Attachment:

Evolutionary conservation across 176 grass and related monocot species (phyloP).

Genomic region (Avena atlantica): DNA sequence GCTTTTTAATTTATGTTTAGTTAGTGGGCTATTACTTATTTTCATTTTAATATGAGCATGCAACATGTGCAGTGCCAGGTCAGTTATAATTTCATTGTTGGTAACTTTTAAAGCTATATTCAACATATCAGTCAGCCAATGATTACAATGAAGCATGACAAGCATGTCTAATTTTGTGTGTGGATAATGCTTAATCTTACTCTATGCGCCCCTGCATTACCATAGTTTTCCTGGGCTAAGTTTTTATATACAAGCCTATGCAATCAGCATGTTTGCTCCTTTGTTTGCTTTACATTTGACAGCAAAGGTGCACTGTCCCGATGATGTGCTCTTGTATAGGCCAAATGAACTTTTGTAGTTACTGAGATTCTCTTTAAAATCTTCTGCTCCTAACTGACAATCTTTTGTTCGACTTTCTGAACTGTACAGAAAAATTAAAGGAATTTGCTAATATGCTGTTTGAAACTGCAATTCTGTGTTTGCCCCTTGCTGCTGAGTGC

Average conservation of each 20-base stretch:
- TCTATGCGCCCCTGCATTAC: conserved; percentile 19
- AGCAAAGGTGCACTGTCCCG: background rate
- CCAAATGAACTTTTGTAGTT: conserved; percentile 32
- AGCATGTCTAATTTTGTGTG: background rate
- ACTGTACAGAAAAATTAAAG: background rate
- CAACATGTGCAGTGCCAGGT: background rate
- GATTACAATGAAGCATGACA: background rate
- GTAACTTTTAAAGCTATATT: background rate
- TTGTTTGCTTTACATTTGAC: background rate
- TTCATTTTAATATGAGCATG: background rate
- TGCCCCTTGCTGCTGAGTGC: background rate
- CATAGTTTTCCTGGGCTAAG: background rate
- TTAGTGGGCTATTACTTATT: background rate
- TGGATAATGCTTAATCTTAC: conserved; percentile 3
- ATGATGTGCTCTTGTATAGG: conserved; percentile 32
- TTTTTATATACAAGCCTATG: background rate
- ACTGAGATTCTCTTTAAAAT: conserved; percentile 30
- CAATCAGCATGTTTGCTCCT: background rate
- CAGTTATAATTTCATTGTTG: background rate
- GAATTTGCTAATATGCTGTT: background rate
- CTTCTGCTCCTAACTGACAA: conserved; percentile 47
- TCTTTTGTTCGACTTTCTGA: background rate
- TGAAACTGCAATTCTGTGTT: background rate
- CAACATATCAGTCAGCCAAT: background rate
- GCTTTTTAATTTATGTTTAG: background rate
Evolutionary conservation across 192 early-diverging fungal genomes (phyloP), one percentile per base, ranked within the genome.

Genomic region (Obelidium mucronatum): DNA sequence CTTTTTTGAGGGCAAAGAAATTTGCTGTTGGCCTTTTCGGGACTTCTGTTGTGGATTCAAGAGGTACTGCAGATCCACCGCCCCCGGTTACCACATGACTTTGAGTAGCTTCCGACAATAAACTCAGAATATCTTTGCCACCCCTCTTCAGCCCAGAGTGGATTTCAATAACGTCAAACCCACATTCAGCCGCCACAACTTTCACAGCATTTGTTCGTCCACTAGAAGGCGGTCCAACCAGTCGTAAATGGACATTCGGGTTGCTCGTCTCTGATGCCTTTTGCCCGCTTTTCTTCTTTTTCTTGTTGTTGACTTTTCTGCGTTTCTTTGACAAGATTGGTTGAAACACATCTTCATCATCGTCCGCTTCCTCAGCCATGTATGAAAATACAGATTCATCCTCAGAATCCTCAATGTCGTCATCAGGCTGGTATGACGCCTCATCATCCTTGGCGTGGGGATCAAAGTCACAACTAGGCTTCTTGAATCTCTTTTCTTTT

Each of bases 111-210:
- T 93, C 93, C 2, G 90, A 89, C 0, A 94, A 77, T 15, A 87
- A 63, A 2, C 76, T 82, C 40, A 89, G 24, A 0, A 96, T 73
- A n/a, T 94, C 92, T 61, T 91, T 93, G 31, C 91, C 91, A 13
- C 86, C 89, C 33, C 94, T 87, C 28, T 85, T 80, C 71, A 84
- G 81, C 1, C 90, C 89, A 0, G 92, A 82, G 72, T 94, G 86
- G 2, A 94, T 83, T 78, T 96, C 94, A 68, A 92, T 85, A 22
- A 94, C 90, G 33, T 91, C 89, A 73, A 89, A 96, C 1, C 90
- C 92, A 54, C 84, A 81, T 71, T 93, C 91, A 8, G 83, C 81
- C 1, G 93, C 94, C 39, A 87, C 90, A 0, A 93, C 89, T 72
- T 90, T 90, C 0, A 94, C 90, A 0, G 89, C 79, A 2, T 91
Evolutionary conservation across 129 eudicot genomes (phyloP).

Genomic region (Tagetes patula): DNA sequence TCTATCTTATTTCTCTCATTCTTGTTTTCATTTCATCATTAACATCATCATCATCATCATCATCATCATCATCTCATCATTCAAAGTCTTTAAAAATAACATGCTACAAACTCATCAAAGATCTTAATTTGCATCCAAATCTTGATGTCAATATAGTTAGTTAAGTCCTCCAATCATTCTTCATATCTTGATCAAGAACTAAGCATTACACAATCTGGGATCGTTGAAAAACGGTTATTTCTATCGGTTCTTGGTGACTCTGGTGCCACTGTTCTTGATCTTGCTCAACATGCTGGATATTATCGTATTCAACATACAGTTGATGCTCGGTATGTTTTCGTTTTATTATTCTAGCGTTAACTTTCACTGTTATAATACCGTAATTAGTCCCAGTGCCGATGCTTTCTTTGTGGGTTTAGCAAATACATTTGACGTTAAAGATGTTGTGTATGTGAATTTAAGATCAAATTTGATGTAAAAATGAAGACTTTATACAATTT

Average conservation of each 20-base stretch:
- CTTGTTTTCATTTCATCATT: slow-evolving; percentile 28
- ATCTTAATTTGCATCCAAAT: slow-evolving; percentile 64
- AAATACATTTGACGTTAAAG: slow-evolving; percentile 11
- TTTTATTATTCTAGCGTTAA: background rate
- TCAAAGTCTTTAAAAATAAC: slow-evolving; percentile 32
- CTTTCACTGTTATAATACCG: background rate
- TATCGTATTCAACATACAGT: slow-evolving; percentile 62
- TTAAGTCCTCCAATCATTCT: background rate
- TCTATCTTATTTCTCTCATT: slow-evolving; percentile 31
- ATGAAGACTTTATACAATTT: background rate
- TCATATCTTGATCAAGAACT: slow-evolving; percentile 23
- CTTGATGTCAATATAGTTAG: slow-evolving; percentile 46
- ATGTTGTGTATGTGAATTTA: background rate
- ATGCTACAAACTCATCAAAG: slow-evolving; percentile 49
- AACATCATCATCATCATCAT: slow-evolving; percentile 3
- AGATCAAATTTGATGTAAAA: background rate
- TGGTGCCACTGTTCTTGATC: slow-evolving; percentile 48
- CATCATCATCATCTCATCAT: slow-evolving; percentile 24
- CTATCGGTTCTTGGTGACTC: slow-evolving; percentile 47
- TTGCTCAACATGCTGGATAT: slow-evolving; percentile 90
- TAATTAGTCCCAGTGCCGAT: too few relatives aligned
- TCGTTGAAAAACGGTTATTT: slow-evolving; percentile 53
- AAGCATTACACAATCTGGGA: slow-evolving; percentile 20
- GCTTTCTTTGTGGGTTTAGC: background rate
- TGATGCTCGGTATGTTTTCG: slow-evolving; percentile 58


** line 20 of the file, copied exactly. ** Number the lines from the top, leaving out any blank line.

- ACTGAGATTCTCTTTAAAAT: conserved; percentile 30